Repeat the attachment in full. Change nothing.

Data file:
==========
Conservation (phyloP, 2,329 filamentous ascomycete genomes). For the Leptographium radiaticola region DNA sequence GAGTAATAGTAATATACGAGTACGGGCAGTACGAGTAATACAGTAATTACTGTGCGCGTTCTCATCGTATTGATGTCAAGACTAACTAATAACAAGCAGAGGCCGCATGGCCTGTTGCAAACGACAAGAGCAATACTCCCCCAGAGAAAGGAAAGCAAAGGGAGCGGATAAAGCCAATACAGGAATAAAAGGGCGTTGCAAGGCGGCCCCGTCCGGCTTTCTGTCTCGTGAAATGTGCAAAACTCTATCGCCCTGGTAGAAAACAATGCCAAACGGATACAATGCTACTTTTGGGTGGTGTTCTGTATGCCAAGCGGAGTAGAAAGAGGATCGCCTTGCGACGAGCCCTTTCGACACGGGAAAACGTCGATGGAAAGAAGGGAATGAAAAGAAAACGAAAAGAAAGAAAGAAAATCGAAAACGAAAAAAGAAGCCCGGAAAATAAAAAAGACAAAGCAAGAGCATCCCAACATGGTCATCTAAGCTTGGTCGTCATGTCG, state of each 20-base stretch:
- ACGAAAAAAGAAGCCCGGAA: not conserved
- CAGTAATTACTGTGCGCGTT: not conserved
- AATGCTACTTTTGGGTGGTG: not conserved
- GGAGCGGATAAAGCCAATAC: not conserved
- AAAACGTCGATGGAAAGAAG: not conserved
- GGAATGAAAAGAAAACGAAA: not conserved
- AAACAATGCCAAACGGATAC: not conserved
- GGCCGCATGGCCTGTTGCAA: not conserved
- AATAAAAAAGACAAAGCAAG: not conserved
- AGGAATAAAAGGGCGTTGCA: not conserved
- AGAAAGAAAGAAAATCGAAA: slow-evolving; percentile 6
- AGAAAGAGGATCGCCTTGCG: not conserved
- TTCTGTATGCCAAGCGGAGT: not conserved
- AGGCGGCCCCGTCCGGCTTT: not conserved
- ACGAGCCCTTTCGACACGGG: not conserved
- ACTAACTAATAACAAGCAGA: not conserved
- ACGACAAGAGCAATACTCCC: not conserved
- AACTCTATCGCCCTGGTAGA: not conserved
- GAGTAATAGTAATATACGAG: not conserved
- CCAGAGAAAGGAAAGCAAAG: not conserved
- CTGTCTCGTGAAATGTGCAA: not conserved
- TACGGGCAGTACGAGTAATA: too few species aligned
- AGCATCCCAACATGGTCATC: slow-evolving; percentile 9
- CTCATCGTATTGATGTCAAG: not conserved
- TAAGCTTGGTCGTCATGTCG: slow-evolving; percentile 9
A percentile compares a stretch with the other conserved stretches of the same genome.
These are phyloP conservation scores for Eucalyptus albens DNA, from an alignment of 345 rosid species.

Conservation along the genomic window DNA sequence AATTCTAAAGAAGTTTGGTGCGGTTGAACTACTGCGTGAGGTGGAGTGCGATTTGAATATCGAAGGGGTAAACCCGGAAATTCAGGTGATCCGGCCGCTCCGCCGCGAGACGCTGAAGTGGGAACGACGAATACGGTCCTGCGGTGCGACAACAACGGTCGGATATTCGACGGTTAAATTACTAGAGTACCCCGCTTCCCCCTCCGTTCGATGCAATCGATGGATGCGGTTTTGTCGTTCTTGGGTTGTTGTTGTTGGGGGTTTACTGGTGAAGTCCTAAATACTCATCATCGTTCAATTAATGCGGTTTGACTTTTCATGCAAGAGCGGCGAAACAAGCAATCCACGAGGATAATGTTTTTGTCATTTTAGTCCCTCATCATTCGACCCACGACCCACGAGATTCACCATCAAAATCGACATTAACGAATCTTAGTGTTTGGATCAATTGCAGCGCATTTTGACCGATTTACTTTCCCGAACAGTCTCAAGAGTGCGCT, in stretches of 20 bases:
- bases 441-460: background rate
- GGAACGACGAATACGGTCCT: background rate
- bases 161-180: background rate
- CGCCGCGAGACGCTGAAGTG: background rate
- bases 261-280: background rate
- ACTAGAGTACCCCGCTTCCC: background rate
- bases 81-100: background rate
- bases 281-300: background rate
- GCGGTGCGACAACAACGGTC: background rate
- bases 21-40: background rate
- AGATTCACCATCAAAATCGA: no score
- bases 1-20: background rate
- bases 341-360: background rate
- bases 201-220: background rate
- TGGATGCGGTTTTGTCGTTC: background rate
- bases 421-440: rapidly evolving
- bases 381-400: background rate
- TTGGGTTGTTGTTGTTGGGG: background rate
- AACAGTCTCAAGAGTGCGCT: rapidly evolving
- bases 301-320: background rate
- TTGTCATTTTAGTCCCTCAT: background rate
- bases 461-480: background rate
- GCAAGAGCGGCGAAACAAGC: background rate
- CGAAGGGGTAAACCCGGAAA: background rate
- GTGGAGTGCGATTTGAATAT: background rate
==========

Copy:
Conservation (phyloP, 2,329 filamentous ascomycete genomes). For the Leptographium radiaticola region DNA sequence GAGTAATAGTAATATACGAGTACGGGCAGTACGAGTAATACAGTAATTACTGTGCGCGTTCTCATCGTATTGATGTCAAGACTAACTAATAACAAGCAGAGGCCGCATGGCCTGTTGCAAACGACAAGAGCAATACTCCCCCAGAGAAAGGAAAGCAAAGGGAGCGGATAAAGCCAATACAGGAATAAAAGGGCGTTGCAAGGCGGCCCCGTCCGGCTTTCTGTCTCGTGAAATGTGCAAAACTCTATCGCCCTGGTAGAAAACAATGCCAAACGGATACAATGCTACTTTTGGGTGGTGTTCTGTATGCCAAGCGGAGTAGAAAGAGGATCGCCTTGCGACGAGCCCTTTCGACACGGGAAAACGTCGATGGAAAGAAGGGAATGAAAAGAAAACGAAAAGAAAGAAAGAAAATCGAAAACGAAAAAAGAAGCCCGGAAAATAAAAAAGACAAAGCAAGAGCATCCCAACATGGTCATCTAAGCTTGGTCGTCATGTCG, state of each 20-base stretch:
- ACGAAAAAAGAAGCCCGGAA: not conserved
- CAGTAATTACTGTGCGCGTT: not conserved
- AATGCTACTTTTGGGTGGTG: not conserved
- GGAGCGGATAAAGCCAATAC: not conserved
- AAAACGTCGATGGAAAGAAG: not conserved
- GGAATGAAAAGAAAACGAAA: not conserved
- AAACAATGCCAAACGGATAC: not conserved
- GGCCGCATGGCCTGTTGCAA: not conserved
- AATAAAAAAGACAAAGCAAG: not conserved
- AGGAATAAAAGGGCGTTGCA: not conserved
- AGAAAGAAAGAAAATCGAAA: slow-evolving; percentile 6
- AGAAAGAGGATCGCCTTGCG: not conserved
- TTCTGTATGCCAAGCGGAGT: not conserved
- AGGCGGCCCCGTCCGGCTTT: not conserved
- ACGAGCCCTTTCGACACGGG: not conserved
- ACTAACTAATAACAAGCAGA: not conserved
- ACGACAAGAGCAATACTCCC: not conserved
- AACTCTATCGCCCTGGTAGA: not conserved
- GAGTAATAGTAATATACGAG: not conserved
- CCAGAGAAAGGAAAGCAAAG: not conserved
- CTGTCTCGTGAAATGTGCAA: not conserved
- TACGGGCAGTACGAGTAATA: too few species aligned
- AGCATCCCAACATGGTCATC: slow-evolving; percentile 9
- CTCATCGTATTGATGTCAAG: not conserved
- TAAGCTTGGTCGTCATGTCG: slow-evolving; percentile 9
A percentile compares a stretch with the other conserved stretches of the same genome.
These are phyloP conservation scores for Eucalyptus albens DNA, from an alignment of 345 rosid species.

Conservation along the genomic window DNA sequence AATTCTAAAGAAGTTTGGTGCGGTTGAACTACTGCGTGAGGTGGAGTGCGATTTGAATATCGAAGGGGTAAACCCGGAAATTCAGGTGATCCGGCCGCTCCGCCGCGAGACGCTGAAGTGGGAACGACGAATACGGTCCTGCGGTGCGACAACAACGGTCGGATATTCGACGGTTAAATTACTAGAGTACCCCGCTTCCCCCTCCGTTCGATGCAATCGATGGATGCGGTTTTGTCGTTCTTGGGTTGTTGTTGTTGGGGGTTTACTGGTGAAGTCCTAAATACTCATCATCGTTCAATTAATGCGGTTTGACTTTTCATGCAAGAGCGGCGAAACAAGCAATCCACGAGGATAATGTTTTTGTCATTTTAGTCCCTCATCATTCGACCCACGACCCACGAGATTCACCATCAAAATCGACATTAACGAATCTTAGTGTTTGGATCAATTGCAGCGCATTTTGACCGATTTACTTTCCCGAACAGTCTCAAGAGTGCGCT, in stretches of 20 bases:
- bases 441-460: background rate
- GGAACGACGAATACGGTCCT: background rate
- bases 161-180: background rate
- CGCCGCGAGACGCTGAAGTG: background rate
- bases 261-280: background rate
- ACTAGAGTACCCCGCTTCCC: background rate
- bases 81-100: background rate
- bases 281-300: background rate
- GCGGTGCGACAACAACGGTC: background rate
- bases 21-40: background rate
- AGATTCACCATCAAAATCGA: no score
- bases 1-20: background rate
- bases 341-360: background rate
- bases 201-220: background rate
- TGGATGCGGTTTTGTCGTTC: background rate
- bases 421-440: rapidly evolving
- bases 381-400: background rate
- TTGGGTTGTTGTTGTTGGGG: background rate
- AACAGTCTCAAGAGTGCGCT: rapidly evolving
- bases 301-320: background rate
- TTGTCATTTTAGTCCCTCAT: background rate
- bases 461-480: background rate
- GCAAGAGCGGCGAAACAAGC: background rate
- CGAAGGGGTAAACCCGGAAA: background rate
- GTGGAGTGCGATTTGAATAT: background rate